|Francisco Carrau shows Tannat's characteristic broad leaves|
But in Uruguay, where it is the best grape variety, Marichal blends it with Pinot Noir, which grows alongside it. Alto de la Ballena blends it with Viognier. Pisano blends it with Syrah and Viognier.
And each of these is among the best wines at those excellent small family wineries.
As with most red grapes, Tannat's character is in the hands of the winemaker. There are potent 16% alcohol versions and racy, savory versions. There's unoaked, very oaked, moderately oaked. There's Tannat that's tannic like tarbrush and fresh like cherry juice. Even though Uruguay as a nation makes half as much wine as a single winery (Concha y Toro) in nearby Chile, the styles of single-variety Uruguayan Tannat vary like the styles of Syrah in France.
What Tannat wants to be in Uruguay is revealed by what it plays well with.
|They say when the macachines flowers bloom, the Tannat is ripe|
With Viognier to lift its aromatics, the Alto de la Ballena blend is all about freshness and liveliness. The Syrah in the Pisano blend adds savory notes to Uruguayan Tannat's characteristic current of palate-refreshing, just-ripe red plum fruit. And 30% Tannat added to Marichal's Pinot Noir doesn't overwhelm it: How many potent grapes can you say that about?
Uruguay and Tannat really is the perfect mix of terroir -- windy, humid, oceanic, cool for South America -- and grape.
In neighboring Argentina, they tell us that about Malbec. But Malbec's greatest characteristic is that it's a clean, full-bodied red wine for a good price. It doesn't have, by itself, a distinctive flavor note. The way to identify Malbec blind is to first figure out that it's a Bordeaux grape by the structure, and then eliminate the others.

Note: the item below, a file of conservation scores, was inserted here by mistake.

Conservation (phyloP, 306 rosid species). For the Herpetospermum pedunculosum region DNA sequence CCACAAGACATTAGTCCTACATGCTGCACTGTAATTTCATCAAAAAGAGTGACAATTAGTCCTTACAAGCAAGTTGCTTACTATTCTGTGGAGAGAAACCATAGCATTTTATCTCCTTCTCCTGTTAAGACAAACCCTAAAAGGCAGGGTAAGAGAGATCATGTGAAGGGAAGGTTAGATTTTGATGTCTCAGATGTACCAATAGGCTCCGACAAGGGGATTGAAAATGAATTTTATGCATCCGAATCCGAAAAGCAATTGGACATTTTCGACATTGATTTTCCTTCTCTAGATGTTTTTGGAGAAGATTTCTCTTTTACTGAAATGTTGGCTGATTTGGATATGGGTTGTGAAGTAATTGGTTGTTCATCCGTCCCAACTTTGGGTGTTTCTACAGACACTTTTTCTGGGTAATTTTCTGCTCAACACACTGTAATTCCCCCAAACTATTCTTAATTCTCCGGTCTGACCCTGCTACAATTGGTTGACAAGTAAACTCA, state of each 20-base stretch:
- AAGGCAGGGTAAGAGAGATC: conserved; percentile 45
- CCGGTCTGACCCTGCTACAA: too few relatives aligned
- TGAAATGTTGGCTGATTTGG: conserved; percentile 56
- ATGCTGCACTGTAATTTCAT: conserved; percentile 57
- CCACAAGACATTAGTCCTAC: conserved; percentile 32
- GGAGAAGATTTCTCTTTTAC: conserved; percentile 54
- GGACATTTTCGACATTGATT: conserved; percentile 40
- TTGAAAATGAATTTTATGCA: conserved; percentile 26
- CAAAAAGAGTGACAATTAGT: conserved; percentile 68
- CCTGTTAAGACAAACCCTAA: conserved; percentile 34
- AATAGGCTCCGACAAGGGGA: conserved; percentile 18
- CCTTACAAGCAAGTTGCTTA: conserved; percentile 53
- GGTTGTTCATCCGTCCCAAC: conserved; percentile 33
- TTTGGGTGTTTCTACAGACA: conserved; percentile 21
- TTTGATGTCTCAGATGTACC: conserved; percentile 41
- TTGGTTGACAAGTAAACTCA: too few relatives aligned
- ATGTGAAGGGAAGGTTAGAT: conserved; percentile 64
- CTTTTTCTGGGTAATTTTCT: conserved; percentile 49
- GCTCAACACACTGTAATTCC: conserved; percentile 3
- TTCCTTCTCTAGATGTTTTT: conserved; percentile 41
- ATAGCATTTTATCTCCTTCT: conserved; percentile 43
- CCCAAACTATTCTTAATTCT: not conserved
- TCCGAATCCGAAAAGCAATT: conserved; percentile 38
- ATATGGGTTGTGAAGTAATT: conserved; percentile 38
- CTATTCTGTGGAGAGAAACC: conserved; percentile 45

It used to be tannic, but good winemakers have figured out how to deal with that. Now it consistently comes in with ripe tannins and fruit flavors and a satisfying body at alcohol levels about 13.5%. And the main thing is the freshness. Your palate won't get fatigued drinking a Uruguayan Tannat.
It bothers me that some of the companies exporting Tannat to the US define the grape differently. Here's a wine where you can look at the alcohol level and see what they're up to. Anything over about 14.2% (that's the highest fresh one in my notes) and the Tannat-ness withered on the vine. Some of the slickest companies at exporting to the US make bulky Tannats. If that's what you want, you might as well buy Argentine Malbec. Argentina's economy sucks and is getting worse; Uruguay's economy is booming and its peso is strong. There's no reason to pay a premium for a Uruguay wine unless you're tasting that premium in the glass.
When you do taste premium Uruguayan Tannat, it's a beautiful thing: intense without weight, elegant, long-lasting, memorable.